A unanimous three-judge panel of the United States Court of Appeals for the Ninth Circuit held that the class of users in Patel v. Facebook have constitutional standing to move forward with their complaint.
After rejecting the arguments that Facebook users suffered no “concrete harm” by having their facial data mapped and stored, the Ninth Circuit advanced a $35 billion class action against Facebook over a “tag suggestions” feature, which is claimed to be a violation of the Illinois Biometric Privacy Act (BIPA). Writing for the Court, Judge Sandra Ikuta “conclude[d] that the development of a face template using facial-recognition technology without consent … invades an individual’s private affairs and concrete interests.” Judge Ikuta reasoned that the facial recognition feature “allows Facebook to create and use a face template and to retain this template for all time.”
BIPA, codified 740 ILCS 14 et seq., becomes law in 2008 and has inspired comparable legislation in Texas and Washington. Illlinois, however, is the only state that allows a private right of action, allowing individuals to file a lawsuit for damages resulting from statutory violations. The law defines biometric data as to include “retina or iris scanning, fingerprinting, voiceprint or scan of hand or face geometry” and prohibits a company from collecting, using, or sharing a user’s biometric information without that person’s informed consent. BIPA also imposes various obligations, which include “establishing a retention schedule and guidelines for permanently destroying biometric identifiers and biometric information” within three years of the company’s last interaction with the person or when the purpose for collecting such identifiers is satisfied. Facebook’s facial recognition technology allegedly violates BIPA.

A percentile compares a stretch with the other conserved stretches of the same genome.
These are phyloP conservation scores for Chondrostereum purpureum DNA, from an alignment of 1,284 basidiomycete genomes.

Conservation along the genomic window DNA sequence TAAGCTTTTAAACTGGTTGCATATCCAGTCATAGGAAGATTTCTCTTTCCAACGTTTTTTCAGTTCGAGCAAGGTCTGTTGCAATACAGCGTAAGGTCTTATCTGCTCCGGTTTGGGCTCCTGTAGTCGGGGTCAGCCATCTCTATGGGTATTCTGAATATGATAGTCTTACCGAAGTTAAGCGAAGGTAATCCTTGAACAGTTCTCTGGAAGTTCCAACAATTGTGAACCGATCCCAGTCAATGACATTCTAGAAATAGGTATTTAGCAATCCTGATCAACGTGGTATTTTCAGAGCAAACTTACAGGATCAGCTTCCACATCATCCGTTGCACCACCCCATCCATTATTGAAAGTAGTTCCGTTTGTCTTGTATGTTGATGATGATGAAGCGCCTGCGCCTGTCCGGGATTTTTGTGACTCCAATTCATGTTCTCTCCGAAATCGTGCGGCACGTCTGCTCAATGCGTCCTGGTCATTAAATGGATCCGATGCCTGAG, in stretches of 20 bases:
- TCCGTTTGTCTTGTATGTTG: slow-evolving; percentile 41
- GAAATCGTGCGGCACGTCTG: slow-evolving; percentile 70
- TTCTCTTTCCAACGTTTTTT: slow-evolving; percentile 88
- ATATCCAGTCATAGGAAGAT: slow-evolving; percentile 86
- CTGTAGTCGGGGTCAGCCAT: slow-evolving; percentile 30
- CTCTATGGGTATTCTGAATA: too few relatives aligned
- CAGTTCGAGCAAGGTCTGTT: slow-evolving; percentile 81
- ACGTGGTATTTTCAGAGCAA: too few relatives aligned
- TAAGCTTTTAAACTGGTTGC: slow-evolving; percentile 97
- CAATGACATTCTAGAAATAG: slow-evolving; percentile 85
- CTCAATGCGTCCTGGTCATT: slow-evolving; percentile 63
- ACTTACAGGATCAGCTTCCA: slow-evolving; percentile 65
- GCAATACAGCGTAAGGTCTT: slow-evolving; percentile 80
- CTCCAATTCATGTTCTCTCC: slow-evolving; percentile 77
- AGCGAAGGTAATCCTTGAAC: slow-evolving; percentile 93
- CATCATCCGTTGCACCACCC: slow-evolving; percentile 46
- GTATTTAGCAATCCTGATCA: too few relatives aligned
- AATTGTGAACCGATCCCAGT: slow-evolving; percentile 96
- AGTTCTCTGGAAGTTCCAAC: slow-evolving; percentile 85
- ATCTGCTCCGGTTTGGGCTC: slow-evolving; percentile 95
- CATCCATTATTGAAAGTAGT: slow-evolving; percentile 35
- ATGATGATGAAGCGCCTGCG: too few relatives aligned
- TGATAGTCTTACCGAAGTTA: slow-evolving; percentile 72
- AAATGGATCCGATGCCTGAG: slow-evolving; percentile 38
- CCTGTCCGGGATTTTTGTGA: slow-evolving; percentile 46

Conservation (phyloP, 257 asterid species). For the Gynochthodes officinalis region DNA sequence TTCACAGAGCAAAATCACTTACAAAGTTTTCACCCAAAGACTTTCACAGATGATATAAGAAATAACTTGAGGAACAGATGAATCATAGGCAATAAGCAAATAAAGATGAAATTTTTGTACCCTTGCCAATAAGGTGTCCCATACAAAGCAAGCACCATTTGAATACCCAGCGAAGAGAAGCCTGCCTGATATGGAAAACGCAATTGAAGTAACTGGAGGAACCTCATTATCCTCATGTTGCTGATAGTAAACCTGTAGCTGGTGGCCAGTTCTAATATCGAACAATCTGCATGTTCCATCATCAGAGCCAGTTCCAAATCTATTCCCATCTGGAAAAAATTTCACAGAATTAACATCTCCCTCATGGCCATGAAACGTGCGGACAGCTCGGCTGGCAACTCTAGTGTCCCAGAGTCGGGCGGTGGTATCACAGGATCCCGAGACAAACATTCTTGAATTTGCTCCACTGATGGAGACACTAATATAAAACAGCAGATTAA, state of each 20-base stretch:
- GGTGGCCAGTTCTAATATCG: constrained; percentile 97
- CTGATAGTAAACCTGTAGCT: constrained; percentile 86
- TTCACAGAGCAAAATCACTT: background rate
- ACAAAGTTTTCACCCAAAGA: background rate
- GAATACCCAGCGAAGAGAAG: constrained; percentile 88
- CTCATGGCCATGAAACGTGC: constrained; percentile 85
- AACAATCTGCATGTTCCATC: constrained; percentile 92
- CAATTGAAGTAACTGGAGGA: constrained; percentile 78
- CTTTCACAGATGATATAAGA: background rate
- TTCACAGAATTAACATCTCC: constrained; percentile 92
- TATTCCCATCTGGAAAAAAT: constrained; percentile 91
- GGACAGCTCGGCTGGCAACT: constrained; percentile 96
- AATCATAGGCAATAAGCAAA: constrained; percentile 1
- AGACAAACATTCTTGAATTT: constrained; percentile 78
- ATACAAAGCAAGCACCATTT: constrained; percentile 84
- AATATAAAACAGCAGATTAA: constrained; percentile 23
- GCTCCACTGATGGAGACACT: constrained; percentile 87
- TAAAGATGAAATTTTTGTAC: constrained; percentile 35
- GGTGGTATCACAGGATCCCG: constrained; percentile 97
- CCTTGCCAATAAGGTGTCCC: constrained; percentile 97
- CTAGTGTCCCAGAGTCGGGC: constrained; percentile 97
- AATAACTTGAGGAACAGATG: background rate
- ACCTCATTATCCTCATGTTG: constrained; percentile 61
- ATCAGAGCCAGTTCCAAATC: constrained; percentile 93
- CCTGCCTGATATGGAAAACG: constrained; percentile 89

Now that the plaintiffs are determined to have standing to use, the panel has remanded the case back to the district court for further proceedings. We will continue to monitor the development in this important case concerning biometric privacy.